In the 10 games Green Bay played without Rodgers, it averaged just 15.9 points per game. No. 2 quarterback Brett Hundley never figured it out and finished the year with nine touchdown passes, 12 interceptions and a 70.6 passer rating.
MOST DISAPPOINTING PLAYER: Jordy Nelson averaged 93.3 receptions, 1,363 yards and 12 touchdowns in the past three seasons in which he was healthy. This year, Nelson fell off the planet with 53 receptions for 482 yards and six touchdowns. Nelson averaged 14.6 yards per catch in the last three seasons he's played. This year, that figure fell to 9.1. In Nelson's final nine games, he caught 28 passes for just 192 yards - a feeble average of 6.86 yards per reception. Nelson also didn't have a touchdown reception after Week 5.
Nelson often fell immediately to the ground after a reception, almost as if his intent was to not get hurt. Nelson enters the final year of his contract in 2018 and is scheduled to make $10.25 million in salary and bonuses. Now, the Packers will have to determine if Nelson's demise was due to age, injury or the loss of quarterback Aaron Rodgers to a broken collarbone.
"I mean, Jordy's the ultimate pro, he's the ultimate teammate," head coach Mike McCarthy said. "He's the same guy every day. I understand what numbers say, but it's about opportunities and being in rhythm."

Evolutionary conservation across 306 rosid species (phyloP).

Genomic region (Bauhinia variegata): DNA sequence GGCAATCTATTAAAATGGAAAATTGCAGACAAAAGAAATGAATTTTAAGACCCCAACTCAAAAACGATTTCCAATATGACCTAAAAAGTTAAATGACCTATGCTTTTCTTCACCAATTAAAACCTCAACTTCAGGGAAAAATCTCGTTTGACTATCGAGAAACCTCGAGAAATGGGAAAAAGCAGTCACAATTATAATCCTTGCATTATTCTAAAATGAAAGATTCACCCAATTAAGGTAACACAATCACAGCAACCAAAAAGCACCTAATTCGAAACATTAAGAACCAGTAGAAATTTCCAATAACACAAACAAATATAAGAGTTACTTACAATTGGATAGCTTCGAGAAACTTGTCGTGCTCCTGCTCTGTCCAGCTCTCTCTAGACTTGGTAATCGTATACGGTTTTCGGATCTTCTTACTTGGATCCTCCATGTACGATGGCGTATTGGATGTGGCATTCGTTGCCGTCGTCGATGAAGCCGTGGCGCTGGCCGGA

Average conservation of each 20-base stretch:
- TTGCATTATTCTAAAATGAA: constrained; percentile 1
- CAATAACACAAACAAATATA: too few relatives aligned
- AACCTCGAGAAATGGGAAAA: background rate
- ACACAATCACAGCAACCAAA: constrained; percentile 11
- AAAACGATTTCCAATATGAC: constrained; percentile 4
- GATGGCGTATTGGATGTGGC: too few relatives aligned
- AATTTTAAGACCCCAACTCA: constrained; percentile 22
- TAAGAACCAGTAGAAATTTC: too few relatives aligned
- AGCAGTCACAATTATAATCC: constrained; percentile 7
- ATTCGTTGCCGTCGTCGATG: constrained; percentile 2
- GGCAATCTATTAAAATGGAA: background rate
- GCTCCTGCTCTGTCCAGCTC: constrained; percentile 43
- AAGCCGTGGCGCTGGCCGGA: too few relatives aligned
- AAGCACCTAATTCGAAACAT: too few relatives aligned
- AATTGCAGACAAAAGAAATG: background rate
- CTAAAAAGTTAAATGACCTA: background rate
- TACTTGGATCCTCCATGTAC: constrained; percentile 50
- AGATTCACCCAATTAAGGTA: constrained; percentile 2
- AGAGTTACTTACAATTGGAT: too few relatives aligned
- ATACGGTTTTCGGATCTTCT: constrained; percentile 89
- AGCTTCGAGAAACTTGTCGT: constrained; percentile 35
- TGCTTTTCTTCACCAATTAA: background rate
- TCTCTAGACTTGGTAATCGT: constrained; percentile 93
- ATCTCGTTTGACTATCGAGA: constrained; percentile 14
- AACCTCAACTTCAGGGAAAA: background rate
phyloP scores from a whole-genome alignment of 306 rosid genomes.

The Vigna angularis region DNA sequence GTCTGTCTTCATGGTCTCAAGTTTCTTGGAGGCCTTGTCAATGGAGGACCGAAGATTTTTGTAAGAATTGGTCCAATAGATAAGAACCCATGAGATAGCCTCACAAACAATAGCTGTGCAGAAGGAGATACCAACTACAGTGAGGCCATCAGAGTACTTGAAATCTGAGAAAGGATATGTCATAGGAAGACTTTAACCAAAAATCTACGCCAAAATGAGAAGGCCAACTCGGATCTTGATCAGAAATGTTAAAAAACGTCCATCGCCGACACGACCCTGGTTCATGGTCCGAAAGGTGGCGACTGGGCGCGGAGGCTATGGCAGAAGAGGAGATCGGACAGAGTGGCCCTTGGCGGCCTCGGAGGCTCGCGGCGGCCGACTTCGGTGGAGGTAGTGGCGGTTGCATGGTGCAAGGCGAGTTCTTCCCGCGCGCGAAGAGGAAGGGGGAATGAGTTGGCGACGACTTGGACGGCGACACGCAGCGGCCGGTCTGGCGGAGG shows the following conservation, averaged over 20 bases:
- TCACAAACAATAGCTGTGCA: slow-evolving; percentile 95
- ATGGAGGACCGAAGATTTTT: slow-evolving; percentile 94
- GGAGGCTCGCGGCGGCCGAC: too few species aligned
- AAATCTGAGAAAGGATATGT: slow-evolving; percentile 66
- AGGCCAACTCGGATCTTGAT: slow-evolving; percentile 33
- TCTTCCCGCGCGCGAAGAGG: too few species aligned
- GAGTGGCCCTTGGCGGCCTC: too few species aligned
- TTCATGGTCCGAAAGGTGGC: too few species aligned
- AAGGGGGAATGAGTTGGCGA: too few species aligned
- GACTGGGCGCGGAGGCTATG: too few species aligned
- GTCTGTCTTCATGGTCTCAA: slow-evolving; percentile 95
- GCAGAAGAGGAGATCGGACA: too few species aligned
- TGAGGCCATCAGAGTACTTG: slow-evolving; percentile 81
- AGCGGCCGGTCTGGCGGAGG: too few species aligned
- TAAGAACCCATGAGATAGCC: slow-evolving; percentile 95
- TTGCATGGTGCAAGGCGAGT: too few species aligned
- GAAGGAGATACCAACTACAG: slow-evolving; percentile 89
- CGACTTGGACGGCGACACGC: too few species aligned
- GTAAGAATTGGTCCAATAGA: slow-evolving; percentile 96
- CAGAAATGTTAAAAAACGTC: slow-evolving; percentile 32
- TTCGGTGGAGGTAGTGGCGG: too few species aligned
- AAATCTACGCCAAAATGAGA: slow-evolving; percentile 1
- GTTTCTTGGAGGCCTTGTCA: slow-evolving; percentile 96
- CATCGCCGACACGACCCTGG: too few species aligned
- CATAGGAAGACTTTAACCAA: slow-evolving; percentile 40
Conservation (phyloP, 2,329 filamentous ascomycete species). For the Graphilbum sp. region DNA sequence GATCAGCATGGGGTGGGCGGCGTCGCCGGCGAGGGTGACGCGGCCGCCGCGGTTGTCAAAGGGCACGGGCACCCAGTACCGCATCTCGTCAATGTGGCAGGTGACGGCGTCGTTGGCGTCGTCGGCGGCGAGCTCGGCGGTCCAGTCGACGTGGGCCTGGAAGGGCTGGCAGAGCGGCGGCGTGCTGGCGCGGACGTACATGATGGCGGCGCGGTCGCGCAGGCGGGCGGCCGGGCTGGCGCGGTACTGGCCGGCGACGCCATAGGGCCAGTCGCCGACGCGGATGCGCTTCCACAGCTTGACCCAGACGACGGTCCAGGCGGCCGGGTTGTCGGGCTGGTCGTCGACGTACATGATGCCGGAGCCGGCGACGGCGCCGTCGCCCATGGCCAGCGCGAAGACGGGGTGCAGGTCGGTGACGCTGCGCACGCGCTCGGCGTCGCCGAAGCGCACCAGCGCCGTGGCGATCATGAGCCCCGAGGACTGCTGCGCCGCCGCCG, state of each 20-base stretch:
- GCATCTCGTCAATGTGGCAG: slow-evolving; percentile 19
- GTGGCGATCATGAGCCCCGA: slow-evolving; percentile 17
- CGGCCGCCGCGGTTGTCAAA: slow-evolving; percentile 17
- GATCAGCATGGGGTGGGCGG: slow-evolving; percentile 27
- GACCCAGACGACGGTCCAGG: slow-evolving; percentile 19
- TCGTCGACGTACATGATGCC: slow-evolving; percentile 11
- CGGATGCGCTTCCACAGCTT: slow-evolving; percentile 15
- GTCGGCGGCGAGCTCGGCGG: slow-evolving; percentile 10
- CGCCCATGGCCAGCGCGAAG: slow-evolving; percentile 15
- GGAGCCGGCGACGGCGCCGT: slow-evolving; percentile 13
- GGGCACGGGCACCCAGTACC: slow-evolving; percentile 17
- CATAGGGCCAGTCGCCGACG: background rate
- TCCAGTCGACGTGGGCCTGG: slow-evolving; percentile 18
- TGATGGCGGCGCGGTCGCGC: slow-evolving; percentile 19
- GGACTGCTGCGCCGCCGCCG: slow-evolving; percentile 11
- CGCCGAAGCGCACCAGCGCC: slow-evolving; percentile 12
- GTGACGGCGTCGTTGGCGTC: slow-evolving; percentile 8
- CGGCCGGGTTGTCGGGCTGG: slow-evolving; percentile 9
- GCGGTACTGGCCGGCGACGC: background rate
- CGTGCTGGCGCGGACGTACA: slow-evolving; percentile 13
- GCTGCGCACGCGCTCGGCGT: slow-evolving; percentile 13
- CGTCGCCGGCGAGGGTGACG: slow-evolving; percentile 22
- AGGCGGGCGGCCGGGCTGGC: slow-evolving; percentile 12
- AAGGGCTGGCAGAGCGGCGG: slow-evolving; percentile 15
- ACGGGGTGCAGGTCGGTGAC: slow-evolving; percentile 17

MOST SURPRISING PLAYER: Rookie running back Jamaal Williams did little during training camp and wasn't even a lock to be the top backup to preferred starter Ty Montgomery. But after Montgomery suffered broken ribs and a wrist injury, Williams stepped up. Williams led the Packers with 556 rushing yards and finished fourth in receptions (25) and receiving yards (262). Williams also had six total touchdowns, and he will be tough to unseat as Green Bay's No. 1 running back in 2018.
ASSISTANT COACH ON THE RISE: Packers offensive line coach James Campen was dealt a lousy hand this year. Green Bay's offensive line was decimated by injury and the No. 1 unit played less than one full game together. Somehow, though, the unit more than held its own. Campen, a former center in New Orleans and Green Bay, just finished his 14th season as a Packers' coach. At 53 years old, Campen may not be heavily pursued by other teams, but his stock should be extremely high in Green Bay.